I'm not a big fan of visual upgrades as I believe they just make the front heavy and instead of improve, would actually deteriorate my aim and comfort. Though it may sound negative, this is actually a compliment to the MP5 since I believe it needs no upgrades to excel in every combat setting... specially compared to the long G3s, M16s, Steyr Augs, and AK47s, and even the G36 which I felt pretty heavy at the front. The MP5SD5 even with the silencer installed, is 10cm to 15cm shorter than any of the models mentioned above (G36C excluded).

<<< Begin
I bought it used and apparently the previous owner had attempted to upgrade it, which causes it to overheat and kill batteries after a few hundred rounds. I wouldn't have had this problem with a new AEG since I know people who have it and theirs work great. No problem though, I will simply return mine and get another piece. Campobase has been great as usual and they're backing me up.
End >>>

I tested the gun at about 8 steps distance from a target drawn on one of the shipping cardboard boxes and let it go in full auto... I swear that out of 30 BBs I may have shot, at least 25 of them went into the same hole. I was also impressed by the high rate of fire, which I read somewhere that it shot an average of 750 rounds per minute and travel straight for about 30 meters with a 0.20gr BB (if you've adjusted the hop-up correctly). The iron sight works pretty well and you can rotate it for different accuracy levels. With it, I could plink small pieces of glass of about 2 inches in diameter from a distance of about 7 meters with two or three of shots. If your aim is better, you could do it from the first shot without the need of any expensive super scopes, which in my opinion, are an absurd waste of money (unless you can find a cheap one). I used .20g Tokyo Marui BBs for the test.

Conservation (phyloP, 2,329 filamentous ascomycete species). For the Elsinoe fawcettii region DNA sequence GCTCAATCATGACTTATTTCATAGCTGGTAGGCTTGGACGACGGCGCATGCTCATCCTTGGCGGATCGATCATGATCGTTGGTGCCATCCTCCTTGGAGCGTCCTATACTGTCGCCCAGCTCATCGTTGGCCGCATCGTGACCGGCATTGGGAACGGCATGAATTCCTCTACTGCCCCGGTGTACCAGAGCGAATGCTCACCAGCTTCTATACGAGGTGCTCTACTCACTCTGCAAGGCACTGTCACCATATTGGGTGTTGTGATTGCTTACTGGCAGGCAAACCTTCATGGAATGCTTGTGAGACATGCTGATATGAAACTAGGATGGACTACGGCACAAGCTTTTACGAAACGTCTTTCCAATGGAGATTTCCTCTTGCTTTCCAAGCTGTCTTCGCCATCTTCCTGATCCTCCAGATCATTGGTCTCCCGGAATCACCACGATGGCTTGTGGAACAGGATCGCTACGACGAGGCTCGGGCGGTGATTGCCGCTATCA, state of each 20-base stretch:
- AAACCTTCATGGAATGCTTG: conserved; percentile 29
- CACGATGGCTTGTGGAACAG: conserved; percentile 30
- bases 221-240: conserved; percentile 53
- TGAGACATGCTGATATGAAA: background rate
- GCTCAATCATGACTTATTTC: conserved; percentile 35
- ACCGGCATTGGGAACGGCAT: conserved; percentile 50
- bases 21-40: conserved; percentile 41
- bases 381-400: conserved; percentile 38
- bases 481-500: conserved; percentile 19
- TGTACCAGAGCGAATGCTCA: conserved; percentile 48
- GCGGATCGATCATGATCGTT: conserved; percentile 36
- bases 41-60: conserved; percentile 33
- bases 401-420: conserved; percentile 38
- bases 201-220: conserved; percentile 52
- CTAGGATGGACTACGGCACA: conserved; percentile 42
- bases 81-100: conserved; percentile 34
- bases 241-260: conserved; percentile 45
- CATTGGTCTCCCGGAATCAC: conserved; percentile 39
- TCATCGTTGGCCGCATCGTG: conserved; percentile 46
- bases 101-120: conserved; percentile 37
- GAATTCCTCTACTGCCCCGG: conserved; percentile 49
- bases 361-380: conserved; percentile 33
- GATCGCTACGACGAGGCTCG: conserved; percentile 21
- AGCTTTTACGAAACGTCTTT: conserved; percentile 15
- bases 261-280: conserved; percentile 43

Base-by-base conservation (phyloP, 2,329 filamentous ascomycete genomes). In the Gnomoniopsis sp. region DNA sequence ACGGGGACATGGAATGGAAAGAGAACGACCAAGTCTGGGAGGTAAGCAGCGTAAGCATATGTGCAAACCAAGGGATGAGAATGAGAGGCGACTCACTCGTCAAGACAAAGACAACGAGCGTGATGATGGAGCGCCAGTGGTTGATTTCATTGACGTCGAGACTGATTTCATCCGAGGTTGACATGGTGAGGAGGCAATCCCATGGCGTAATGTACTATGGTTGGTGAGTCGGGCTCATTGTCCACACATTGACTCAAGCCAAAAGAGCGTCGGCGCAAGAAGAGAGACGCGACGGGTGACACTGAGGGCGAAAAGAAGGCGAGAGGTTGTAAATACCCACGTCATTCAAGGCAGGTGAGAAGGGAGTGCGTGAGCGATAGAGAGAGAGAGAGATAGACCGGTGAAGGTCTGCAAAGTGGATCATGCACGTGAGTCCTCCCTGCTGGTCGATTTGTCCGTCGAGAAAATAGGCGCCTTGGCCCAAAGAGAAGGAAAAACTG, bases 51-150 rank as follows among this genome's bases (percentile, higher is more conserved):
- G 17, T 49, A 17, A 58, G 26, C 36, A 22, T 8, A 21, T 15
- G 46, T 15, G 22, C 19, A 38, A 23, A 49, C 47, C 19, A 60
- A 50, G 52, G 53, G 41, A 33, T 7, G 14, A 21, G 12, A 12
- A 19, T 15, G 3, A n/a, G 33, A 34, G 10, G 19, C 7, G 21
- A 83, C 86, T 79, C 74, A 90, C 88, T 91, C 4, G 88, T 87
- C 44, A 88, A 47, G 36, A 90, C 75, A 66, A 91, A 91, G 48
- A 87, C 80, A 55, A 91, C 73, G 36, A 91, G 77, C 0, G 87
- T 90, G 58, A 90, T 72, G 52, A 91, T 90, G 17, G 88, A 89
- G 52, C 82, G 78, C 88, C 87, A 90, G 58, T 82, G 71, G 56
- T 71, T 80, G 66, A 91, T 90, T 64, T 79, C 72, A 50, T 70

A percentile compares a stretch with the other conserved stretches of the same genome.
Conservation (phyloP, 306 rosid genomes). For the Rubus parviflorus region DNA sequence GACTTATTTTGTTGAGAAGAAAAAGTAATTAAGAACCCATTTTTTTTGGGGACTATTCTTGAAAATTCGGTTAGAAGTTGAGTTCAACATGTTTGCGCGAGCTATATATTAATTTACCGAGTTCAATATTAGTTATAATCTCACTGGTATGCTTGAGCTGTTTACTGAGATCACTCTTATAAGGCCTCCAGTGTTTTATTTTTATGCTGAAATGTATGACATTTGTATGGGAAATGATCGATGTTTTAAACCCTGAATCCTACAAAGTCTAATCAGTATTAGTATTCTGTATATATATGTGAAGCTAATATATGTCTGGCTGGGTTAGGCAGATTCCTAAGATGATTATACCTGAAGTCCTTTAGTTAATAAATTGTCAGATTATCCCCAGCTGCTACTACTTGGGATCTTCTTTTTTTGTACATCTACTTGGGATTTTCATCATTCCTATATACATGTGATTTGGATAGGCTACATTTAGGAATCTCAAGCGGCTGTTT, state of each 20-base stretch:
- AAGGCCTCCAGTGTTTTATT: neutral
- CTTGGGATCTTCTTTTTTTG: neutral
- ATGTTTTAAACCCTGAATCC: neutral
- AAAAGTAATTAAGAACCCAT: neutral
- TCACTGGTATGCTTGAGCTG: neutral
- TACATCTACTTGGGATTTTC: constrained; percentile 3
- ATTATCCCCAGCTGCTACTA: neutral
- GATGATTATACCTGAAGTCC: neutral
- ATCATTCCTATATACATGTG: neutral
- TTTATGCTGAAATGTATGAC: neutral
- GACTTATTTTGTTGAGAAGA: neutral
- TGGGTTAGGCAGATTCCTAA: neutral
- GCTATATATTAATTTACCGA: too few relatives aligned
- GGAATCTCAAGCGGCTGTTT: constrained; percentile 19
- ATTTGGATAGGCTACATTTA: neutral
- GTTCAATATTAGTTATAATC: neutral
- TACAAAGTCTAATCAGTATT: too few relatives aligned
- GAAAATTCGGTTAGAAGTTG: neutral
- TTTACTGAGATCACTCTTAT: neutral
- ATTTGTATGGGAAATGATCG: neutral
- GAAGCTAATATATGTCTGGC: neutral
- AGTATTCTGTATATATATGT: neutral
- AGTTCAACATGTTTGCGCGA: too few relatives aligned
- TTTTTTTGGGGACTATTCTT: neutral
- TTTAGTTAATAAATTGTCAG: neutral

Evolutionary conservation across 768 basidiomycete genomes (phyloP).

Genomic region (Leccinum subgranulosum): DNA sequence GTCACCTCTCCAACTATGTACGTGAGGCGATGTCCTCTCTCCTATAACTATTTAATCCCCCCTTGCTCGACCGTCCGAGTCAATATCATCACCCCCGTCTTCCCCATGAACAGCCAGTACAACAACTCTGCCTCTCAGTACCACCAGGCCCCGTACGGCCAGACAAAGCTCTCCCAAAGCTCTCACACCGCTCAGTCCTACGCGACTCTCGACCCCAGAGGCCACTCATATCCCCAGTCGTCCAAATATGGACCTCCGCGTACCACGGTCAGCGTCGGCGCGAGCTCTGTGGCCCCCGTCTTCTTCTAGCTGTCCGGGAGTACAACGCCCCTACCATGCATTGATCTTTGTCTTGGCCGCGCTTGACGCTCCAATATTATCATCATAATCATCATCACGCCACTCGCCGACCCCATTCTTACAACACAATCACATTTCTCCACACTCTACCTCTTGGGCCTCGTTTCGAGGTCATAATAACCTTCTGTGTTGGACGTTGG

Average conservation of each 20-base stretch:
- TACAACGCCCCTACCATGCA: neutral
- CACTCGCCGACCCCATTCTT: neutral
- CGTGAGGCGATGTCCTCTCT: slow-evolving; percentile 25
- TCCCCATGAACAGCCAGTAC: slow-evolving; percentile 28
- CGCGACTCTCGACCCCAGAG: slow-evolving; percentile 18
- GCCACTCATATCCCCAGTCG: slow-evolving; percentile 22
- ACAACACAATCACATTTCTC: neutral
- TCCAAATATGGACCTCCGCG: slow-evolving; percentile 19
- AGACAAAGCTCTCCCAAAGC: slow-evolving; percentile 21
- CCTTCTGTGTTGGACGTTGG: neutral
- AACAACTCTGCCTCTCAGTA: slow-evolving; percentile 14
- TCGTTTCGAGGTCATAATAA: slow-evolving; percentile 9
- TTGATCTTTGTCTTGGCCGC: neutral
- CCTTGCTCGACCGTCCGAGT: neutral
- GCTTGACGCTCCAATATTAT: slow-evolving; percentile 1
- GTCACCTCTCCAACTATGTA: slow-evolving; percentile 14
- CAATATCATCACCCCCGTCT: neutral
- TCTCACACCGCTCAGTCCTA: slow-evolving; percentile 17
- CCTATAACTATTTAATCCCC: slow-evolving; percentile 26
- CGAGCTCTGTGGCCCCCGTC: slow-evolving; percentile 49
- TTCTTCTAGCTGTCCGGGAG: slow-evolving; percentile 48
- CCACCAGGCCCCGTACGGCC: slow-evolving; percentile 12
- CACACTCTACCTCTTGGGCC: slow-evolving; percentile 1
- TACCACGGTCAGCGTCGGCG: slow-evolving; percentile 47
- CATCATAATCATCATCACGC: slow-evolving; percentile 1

Top view with cocking lever in the On position
Obstructed sight with the cocking level on Clean Shot with the cocking lever off

As you notice above, when you have the charging handle on, it interferes a little bit with the iron sight. So, for sharp shooting, I suggest you switch the handle to the off position and rotate the sights to the smaller hole as shown on the third image above. On the real steel, you actually pull this handle back, change the magazine, then pull the handle down and let it spring back into place. So, you're not suposed to be able to shoot with the handle locked up anyway.

Nevertheless, back to the airsoft version, no aiming will be worth anything unless you have good grade BBs and you have properly calibrated your hop-up, which on this gun, is as easy as pulling a pry at the left side of the gun (I've circled it in yellow).

Hop Up Adjustment Tokyo Marui 0.20gBB

All this reminds me to mention the purpose of the charging handle of the Tokyo Marui MP5SD5. It's there, it springs, you can cock it on and off, but it serves as a perk since it doesn't actually "do" anything.

Off Position On Position